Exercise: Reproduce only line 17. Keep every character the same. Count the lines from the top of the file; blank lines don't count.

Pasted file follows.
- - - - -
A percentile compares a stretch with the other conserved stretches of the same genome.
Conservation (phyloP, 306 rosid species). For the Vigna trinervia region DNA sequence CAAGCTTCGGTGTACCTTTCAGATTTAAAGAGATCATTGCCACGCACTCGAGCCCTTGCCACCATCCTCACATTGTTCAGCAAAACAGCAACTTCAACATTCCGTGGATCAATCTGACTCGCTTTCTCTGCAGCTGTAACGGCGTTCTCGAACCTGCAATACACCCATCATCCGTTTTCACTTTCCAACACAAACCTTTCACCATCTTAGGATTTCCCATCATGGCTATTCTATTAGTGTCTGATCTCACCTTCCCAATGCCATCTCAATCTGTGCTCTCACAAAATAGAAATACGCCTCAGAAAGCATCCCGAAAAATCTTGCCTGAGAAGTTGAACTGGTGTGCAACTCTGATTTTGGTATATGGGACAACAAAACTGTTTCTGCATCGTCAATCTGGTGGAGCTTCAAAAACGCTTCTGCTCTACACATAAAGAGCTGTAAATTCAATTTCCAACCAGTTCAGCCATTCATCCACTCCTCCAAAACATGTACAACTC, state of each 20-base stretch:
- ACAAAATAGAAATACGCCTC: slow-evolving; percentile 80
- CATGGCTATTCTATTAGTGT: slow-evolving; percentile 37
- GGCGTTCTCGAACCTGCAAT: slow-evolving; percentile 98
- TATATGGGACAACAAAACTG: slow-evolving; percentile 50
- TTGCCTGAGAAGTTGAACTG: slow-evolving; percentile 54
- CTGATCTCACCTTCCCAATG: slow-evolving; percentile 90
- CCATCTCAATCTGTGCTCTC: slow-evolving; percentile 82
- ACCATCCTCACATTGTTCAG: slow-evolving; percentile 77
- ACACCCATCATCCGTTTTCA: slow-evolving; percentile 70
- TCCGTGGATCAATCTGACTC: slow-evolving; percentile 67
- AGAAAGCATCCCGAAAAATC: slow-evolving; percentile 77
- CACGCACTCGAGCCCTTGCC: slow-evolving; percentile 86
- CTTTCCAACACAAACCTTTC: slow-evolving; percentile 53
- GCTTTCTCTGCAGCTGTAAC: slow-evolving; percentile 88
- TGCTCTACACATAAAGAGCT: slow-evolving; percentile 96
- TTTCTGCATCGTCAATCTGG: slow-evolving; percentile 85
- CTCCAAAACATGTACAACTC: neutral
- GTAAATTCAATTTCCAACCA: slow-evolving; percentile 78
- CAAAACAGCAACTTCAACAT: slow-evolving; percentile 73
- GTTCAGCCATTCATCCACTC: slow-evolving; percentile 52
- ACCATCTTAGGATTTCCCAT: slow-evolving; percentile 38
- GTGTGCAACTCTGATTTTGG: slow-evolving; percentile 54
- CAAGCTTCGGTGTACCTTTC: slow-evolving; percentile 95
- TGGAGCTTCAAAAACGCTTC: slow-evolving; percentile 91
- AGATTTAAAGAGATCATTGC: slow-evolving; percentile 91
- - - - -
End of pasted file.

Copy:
- TGCTCTACACATAAAGAGCT: slow-evolving; percentile 96